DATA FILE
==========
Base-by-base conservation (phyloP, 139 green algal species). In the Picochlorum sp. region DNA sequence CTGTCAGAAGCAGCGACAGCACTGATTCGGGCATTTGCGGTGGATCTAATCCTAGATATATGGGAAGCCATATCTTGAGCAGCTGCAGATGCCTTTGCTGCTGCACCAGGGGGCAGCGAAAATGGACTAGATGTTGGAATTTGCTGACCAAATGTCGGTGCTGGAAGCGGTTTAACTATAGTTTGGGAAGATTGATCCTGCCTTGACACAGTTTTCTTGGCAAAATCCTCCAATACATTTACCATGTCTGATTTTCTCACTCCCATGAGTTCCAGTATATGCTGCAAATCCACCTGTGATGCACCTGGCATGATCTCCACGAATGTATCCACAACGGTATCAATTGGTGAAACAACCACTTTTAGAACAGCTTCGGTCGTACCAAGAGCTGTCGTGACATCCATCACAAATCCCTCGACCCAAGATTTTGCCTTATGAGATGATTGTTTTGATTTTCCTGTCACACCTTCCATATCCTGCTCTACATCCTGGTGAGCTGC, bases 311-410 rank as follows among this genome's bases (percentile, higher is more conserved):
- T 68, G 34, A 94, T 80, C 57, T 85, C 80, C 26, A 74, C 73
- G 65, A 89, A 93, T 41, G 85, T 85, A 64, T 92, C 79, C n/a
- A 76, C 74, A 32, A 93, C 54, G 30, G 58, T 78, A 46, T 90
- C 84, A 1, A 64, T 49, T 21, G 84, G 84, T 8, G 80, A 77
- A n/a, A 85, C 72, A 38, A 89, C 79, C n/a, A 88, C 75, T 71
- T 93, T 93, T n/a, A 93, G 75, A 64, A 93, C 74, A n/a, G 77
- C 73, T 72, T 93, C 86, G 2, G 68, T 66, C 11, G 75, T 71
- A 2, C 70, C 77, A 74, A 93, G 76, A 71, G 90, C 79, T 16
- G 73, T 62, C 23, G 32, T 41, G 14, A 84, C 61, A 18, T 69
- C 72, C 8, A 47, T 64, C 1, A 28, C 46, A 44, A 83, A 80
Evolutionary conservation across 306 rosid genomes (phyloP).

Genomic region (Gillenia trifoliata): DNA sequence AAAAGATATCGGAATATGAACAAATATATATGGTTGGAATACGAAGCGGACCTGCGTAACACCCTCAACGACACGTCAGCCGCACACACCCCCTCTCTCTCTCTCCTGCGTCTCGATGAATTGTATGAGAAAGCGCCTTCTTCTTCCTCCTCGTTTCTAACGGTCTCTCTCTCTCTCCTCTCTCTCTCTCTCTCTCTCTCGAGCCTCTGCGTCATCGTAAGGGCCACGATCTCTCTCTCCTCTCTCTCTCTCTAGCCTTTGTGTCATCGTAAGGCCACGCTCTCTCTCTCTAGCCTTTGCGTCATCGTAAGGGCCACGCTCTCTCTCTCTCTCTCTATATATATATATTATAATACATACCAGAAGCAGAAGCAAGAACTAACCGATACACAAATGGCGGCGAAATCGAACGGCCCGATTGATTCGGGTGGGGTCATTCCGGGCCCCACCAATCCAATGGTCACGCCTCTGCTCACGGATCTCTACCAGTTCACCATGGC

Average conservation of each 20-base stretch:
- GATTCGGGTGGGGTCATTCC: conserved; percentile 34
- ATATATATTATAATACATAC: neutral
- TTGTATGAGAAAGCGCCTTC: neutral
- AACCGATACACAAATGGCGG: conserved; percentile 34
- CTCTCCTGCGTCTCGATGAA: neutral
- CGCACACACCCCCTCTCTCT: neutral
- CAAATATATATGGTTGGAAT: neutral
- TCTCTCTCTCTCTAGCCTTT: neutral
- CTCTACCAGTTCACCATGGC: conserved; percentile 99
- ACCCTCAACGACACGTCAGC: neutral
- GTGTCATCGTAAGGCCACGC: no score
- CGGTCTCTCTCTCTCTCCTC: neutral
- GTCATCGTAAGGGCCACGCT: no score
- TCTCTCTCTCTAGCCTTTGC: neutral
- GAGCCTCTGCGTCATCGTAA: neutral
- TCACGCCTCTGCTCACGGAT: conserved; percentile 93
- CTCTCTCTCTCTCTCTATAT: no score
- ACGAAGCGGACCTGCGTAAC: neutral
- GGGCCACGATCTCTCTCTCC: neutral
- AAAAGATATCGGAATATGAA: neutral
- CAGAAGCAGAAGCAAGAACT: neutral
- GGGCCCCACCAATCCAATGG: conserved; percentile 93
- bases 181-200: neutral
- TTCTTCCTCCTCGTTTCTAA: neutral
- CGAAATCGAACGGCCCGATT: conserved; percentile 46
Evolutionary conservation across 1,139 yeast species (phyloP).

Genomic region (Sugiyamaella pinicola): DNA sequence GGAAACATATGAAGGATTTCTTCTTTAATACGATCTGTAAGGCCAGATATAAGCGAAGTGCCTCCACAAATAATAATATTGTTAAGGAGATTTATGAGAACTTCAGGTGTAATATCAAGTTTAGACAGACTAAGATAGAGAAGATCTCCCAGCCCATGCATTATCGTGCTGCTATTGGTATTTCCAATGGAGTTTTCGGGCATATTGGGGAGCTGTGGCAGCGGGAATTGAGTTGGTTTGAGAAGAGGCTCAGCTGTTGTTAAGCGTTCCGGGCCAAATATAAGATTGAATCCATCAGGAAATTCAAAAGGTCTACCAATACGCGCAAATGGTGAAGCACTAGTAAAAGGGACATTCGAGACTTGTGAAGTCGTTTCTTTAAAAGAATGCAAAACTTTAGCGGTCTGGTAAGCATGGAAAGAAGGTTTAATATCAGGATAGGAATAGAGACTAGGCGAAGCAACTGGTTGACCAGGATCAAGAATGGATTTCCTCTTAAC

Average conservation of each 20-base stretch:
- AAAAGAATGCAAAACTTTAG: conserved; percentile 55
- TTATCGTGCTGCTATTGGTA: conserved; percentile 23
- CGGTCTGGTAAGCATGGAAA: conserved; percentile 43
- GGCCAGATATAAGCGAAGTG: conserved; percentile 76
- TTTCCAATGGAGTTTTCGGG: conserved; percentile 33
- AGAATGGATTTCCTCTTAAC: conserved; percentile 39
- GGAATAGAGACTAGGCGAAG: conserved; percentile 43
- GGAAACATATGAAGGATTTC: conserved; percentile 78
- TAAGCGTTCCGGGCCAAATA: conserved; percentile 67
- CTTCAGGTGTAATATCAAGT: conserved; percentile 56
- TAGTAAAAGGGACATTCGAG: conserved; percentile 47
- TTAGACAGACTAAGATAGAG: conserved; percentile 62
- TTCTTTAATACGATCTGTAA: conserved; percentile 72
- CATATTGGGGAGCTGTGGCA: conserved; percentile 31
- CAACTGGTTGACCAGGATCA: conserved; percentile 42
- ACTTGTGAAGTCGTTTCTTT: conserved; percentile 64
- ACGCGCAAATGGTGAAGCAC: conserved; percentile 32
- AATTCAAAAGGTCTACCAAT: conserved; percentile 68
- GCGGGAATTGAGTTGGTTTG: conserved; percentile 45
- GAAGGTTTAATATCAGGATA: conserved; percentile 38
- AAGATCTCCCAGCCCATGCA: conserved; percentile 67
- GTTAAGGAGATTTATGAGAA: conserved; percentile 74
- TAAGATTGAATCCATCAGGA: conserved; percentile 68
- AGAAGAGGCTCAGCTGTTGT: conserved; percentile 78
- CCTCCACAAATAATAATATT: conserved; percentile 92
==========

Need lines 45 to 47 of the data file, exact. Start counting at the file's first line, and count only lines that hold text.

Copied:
- CGGTCTGGTAAGCATGGAAA: conserved; percentile 43
- GGCCAGATATAAGCGAAGTG: conserved; percentile 76
- TTTCCAATGGAGTTTTCGGG: conserved; percentile 33